Monday, 7 January 2008

F = Family

“Do they have a family?” is generally the first question my mother will ask about someone. She means, “do they have children?”

As if that makes them more interesting.

More worthy.

5 comments:

Helen said...

Hmm, an interesting follow-up to your previous post.

I know fertility used to be the measure of a woman's worth, but I had hoped those days were long gone.

Indigo Bunting said...

There is sometimes a measure of "well, at least they didn't have children" when people divorce or die, which I guess means at least fewer people are in massive pain. I understand that, of course, but it doesn't lessen the individual pain...

Which isn't exactly what you were saying, but it's what leapt to my mind.

Bridgett said...

It is always assumed there is a dark story behind why someone doesn't have kids. and if there isn't a dark story forthcoming, like with my friend Gretchen, it's assumed to be selfishness or psychological immaturity.

I think personally, I'm very aware of myself when I talk about being a mother with women who are not mothers (whether by choice, circumstance, or desire unfulfilled--even the nuns I'm friends with). I don't want it to define me, and I don't want the childlessness to define them. It's like a white person trying to be race sensitive for the first time, though, tripping over my words and stopping myself.

Mali said...

H: Well to be fair my mother is 76! But yesterday in the office, the talk was constantly about babies. And try being a woman without children in election year. Noone seems to want your vote!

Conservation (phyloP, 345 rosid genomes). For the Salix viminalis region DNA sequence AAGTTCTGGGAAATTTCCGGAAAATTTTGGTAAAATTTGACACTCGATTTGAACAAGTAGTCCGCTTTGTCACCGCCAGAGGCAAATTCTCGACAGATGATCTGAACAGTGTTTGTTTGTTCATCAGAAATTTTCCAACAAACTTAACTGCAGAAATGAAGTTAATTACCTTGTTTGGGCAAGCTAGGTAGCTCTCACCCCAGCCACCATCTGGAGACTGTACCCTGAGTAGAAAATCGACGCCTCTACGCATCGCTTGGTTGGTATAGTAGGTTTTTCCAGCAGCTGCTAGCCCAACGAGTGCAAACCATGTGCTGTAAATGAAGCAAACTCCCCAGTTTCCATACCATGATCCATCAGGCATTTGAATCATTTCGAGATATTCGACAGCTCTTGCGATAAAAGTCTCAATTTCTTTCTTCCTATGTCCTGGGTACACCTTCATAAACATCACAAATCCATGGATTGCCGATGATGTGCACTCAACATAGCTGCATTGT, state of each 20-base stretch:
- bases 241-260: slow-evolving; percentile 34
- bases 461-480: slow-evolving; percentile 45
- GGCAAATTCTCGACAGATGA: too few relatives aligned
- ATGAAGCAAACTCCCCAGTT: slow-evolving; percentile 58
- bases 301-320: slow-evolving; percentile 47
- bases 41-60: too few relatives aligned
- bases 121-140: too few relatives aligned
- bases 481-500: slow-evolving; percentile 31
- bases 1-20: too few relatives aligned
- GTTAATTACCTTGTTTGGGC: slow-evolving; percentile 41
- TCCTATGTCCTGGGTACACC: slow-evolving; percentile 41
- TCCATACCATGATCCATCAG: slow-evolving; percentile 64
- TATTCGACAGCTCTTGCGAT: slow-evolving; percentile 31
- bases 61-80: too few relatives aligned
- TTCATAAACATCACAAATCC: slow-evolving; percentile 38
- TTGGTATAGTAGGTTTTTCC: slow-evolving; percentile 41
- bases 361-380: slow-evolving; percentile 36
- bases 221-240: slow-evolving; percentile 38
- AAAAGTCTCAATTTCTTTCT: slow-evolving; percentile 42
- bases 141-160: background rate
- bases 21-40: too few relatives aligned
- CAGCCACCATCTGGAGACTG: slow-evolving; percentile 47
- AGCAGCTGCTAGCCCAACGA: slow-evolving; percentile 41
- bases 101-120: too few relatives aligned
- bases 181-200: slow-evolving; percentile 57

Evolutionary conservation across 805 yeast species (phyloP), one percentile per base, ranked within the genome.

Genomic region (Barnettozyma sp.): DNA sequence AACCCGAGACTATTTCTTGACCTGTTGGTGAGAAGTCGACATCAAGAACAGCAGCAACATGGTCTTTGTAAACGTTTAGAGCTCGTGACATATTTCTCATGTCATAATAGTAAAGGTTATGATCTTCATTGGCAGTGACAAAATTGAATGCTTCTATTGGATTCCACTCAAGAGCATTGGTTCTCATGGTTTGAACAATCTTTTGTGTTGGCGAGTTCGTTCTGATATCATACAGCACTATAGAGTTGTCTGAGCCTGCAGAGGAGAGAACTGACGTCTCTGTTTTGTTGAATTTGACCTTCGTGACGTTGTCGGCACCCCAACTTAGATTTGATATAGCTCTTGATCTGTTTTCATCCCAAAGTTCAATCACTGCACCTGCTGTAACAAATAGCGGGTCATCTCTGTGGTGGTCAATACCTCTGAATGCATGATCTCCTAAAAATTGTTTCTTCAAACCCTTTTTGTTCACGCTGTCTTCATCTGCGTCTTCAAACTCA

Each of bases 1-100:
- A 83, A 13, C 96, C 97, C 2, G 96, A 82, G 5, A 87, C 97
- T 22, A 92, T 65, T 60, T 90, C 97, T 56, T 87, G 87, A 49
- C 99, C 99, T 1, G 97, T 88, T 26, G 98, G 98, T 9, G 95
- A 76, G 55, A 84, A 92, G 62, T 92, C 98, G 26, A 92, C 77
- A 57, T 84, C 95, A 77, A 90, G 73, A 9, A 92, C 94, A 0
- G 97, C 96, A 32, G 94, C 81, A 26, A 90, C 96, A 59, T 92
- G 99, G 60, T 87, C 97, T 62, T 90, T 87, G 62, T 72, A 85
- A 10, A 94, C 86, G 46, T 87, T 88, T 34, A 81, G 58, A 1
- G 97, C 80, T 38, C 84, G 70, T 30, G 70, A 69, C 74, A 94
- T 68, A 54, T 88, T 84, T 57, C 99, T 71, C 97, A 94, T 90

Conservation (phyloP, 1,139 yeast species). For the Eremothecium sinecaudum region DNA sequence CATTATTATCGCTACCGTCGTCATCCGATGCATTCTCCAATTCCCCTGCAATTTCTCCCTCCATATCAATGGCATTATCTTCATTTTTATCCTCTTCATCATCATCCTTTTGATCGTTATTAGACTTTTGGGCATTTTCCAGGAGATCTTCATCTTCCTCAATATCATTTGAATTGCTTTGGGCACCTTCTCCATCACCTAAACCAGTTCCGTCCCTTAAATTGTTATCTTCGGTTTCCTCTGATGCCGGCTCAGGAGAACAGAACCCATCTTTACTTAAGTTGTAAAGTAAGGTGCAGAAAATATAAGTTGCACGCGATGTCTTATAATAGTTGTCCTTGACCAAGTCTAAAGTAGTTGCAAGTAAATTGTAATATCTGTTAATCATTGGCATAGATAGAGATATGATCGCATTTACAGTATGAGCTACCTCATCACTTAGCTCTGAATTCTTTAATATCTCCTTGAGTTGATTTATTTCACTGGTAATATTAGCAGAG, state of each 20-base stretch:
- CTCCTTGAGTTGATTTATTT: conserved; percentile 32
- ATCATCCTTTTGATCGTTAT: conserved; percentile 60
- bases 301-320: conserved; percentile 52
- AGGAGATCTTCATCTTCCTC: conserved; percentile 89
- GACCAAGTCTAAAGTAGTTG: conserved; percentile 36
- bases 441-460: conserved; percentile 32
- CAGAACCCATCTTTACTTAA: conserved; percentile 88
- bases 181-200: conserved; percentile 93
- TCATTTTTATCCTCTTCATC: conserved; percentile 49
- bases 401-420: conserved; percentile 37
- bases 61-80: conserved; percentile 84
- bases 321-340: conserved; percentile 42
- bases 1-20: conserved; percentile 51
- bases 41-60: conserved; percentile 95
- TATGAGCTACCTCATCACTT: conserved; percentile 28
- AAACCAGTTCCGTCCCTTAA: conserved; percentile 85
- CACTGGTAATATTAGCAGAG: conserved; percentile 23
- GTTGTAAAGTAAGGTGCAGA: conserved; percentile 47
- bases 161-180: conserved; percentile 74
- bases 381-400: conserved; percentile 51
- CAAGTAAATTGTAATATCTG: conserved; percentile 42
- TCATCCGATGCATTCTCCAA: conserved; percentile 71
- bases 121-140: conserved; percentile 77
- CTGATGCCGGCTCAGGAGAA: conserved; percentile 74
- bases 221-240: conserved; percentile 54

IB: Yes. It's that feeling that we're more expendable.

B: Don't get me started on the "selfishness" assumption about why people don't have children vis-a-vis those who do!! LOL!

But I like your analogy about being race sensitive. It's all about attitude and openness really. I love being involved in the lives of children of friends and family. It's when I'm looked down on because I don't have my own that I get irate!

Indigo Bunting said...

Over the holidays I visited with a couple who have one adopted child—an international adoption (said child is now 26). We were discussing bits of this issue, and my friend said that without question, having children is a selfish act. (I, childless, was saying it was both selfless and selfish; she, having decided she had to have one, came down totally on the side of selfish.)

B: I like what you said about not wanting either status to define one...